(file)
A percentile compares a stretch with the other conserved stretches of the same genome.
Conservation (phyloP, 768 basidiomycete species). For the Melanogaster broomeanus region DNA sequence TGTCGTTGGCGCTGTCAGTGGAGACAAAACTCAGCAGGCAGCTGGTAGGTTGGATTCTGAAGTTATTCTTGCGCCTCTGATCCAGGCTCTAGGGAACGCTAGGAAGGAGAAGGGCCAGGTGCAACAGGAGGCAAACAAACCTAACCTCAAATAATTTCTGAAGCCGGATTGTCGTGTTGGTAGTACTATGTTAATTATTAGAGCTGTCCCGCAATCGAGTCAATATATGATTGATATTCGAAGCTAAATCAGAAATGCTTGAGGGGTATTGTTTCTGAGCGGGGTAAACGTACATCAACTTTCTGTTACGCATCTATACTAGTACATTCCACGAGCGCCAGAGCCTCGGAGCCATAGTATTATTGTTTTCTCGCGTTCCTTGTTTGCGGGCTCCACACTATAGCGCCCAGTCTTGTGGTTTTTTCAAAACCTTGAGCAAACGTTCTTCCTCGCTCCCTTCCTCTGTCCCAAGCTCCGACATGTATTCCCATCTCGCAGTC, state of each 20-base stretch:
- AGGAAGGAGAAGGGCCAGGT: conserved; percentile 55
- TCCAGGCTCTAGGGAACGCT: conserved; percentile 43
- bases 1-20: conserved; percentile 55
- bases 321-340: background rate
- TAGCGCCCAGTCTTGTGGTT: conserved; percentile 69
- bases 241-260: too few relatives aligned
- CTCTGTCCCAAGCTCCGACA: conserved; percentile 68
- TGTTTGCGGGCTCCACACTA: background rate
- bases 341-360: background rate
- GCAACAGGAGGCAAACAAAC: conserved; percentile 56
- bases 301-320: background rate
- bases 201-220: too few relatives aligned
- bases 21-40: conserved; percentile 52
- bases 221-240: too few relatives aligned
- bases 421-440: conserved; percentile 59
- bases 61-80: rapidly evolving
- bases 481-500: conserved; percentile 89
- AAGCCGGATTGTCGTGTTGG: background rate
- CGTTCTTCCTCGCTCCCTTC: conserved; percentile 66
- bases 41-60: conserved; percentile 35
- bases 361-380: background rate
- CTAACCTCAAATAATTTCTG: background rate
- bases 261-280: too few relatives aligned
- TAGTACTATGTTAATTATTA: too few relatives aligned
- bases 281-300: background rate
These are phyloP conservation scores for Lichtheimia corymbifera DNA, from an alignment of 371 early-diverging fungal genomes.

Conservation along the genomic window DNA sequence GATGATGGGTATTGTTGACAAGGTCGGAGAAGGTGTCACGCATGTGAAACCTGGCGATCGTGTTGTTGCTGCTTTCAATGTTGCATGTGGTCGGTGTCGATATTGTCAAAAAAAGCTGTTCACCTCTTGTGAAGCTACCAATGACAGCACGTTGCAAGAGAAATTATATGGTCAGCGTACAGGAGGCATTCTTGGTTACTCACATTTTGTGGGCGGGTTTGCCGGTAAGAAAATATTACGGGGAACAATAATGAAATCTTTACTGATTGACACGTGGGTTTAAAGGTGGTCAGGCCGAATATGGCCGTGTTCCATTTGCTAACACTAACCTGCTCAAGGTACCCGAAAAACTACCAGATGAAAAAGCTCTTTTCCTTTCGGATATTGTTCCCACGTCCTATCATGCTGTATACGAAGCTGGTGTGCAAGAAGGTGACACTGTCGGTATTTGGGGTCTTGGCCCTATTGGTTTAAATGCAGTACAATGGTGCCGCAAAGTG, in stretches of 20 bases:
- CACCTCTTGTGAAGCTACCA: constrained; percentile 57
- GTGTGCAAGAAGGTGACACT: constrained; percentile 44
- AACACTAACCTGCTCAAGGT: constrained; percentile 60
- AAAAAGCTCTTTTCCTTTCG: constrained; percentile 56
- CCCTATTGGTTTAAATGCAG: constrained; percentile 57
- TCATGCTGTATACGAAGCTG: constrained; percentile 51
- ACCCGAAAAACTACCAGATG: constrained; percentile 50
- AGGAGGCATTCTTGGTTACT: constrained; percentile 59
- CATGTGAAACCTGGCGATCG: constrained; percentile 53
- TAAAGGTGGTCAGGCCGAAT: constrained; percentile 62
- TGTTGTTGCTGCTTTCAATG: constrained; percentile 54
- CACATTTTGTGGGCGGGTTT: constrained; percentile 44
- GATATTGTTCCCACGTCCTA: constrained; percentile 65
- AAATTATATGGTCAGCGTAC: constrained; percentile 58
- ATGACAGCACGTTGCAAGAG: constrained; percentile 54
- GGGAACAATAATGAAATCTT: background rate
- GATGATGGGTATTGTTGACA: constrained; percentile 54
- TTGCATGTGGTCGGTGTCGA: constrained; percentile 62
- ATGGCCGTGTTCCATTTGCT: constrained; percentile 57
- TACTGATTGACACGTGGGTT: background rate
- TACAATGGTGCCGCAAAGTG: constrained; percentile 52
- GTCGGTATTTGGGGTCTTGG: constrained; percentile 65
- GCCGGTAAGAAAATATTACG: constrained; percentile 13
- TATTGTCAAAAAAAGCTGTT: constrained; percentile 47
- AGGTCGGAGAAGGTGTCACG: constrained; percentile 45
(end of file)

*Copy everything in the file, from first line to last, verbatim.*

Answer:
A percentile compares a stretch with the other conserved stretches of the same genome.
Conservation (phyloP, 768 basidiomycete species). For the Melanogaster broomeanus region DNA sequence TGTCGTTGGCGCTGTCAGTGGAGACAAAACTCAGCAGGCAGCTGGTAGGTTGGATTCTGAAGTTATTCTTGCGCCTCTGATCCAGGCTCTAGGGAACGCTAGGAAGGAGAAGGGCCAGGTGCAACAGGAGGCAAACAAACCTAACCTCAAATAATTTCTGAAGCCGGATTGTCGTGTTGGTAGTACTATGTTAATTATTAGAGCTGTCCCGCAATCGAGTCAATATATGATTGATATTCGAAGCTAAATCAGAAATGCTTGAGGGGTATTGTTTCTGAGCGGGGTAAACGTACATCAACTTTCTGTTACGCATCTATACTAGTACATTCCACGAGCGCCAGAGCCTCGGAGCCATAGTATTATTGTTTTCTCGCGTTCCTTGTTTGCGGGCTCCACACTATAGCGCCCAGTCTTGTGGTTTTTTCAAAACCTTGAGCAAACGTTCTTCCTCGCTCCCTTCCTCTGTCCCAAGCTCCGACATGTATTCCCATCTCGCAGTC, state of each 20-base stretch:
- AGGAAGGAGAAGGGCCAGGT: conserved; percentile 55
- TCCAGGCTCTAGGGAACGCT: conserved; percentile 43
- bases 1-20: conserved; percentile 55
- bases 321-340: background rate
- TAGCGCCCAGTCTTGTGGTT: conserved; percentile 69
- bases 241-260: too few relatives aligned
- CTCTGTCCCAAGCTCCGACA: conserved; percentile 68
- TGTTTGCGGGCTCCACACTA: background rate
- bases 341-360: background rate
- GCAACAGGAGGCAAACAAAC: conserved; percentile 56
- bases 301-320: background rate
- bases 201-220: too few relatives aligned
- bases 21-40: conserved; percentile 52
- bases 221-240: too few relatives aligned
- bases 421-440: conserved; percentile 59
- bases 61-80: rapidly evolving
- bases 481-500: conserved; percentile 89
- AAGCCGGATTGTCGTGTTGG: background rate
- CGTTCTTCCTCGCTCCCTTC: conserved; percentile 66
- bases 41-60: conserved; percentile 35
- bases 361-380: background rate
- CTAACCTCAAATAATTTCTG: background rate
- bases 261-280: too few relatives aligned
- TAGTACTATGTTAATTATTA: too few relatives aligned
- bases 281-300: background rate
These are phyloP conservation scores for Lichtheimia corymbifera DNA, from an alignment of 371 early-diverging fungal genomes.

Conservation along the genomic window DNA sequence GATGATGGGTATTGTTGACAAGGTCGGAGAAGGTGTCACGCATGTGAAACCTGGCGATCGTGTTGTTGCTGCTTTCAATGTTGCATGTGGTCGGTGTCGATATTGTCAAAAAAAGCTGTTCACCTCTTGTGAAGCTACCAATGACAGCACGTTGCAAGAGAAATTATATGGTCAGCGTACAGGAGGCATTCTTGGTTACTCACATTTTGTGGGCGGGTTTGCCGGTAAGAAAATATTACGGGGAACAATAATGAAATCTTTACTGATTGACACGTGGGTTTAAAGGTGGTCAGGCCGAATATGGCCGTGTTCCATTTGCTAACACTAACCTGCTCAAGGTACCCGAAAAACTACCAGATGAAAAAGCTCTTTTCCTTTCGGATATTGTTCCCACGTCCTATCATGCTGTATACGAAGCTGGTGTGCAAGAAGGTGACACTGTCGGTATTTGGGGTCTTGGCCCTATTGGTTTAAATGCAGTACAATGGTGCCGCAAAGTG, in stretches of 20 bases:
- CACCTCTTGTGAAGCTACCA: constrained; percentile 57
- GTGTGCAAGAAGGTGACACT: constrained; percentile 44
- AACACTAACCTGCTCAAGGT: constrained; percentile 60
- AAAAAGCTCTTTTCCTTTCG: constrained; percentile 56
- CCCTATTGGTTTAAATGCAG: constrained; percentile 57
- TCATGCTGTATACGAAGCTG: constrained; percentile 51
- ACCCGAAAAACTACCAGATG: constrained; percentile 50
- AGGAGGCATTCTTGGTTACT: constrained; percentile 59
- CATGTGAAACCTGGCGATCG: constrained; percentile 53
- TAAAGGTGGTCAGGCCGAAT: constrained; percentile 62
- TGTTGTTGCTGCTTTCAATG: constrained; percentile 54
- CACATTTTGTGGGCGGGTTT: constrained; percentile 44
- GATATTGTTCCCACGTCCTA: constrained; percentile 65
- AAATTATATGGTCAGCGTAC: constrained; percentile 58
- ATGACAGCACGTTGCAAGAG: constrained; percentile 54
- GGGAACAATAATGAAATCTT: background rate
- GATGATGGGTATTGTTGACA: constrained; percentile 54
- TTGCATGTGGTCGGTGTCGA: constrained; percentile 62
- ATGGCCGTGTTCCATTTGCT: constrained; percentile 57
- TACTGATTGACACGTGGGTT: background rate
- TACAATGGTGCCGCAAAGTG: constrained; percentile 52
- GTCGGTATTTGGGGTCTTGG: constrained; percentile 65
- GCCGGTAAGAAAATATTACG: constrained; percentile 13
- TATTGTCAAAAAAAGCTGTT: constrained; percentile 47
- AGGTCGGAGAAGGTGTCACG: constrained; percentile 45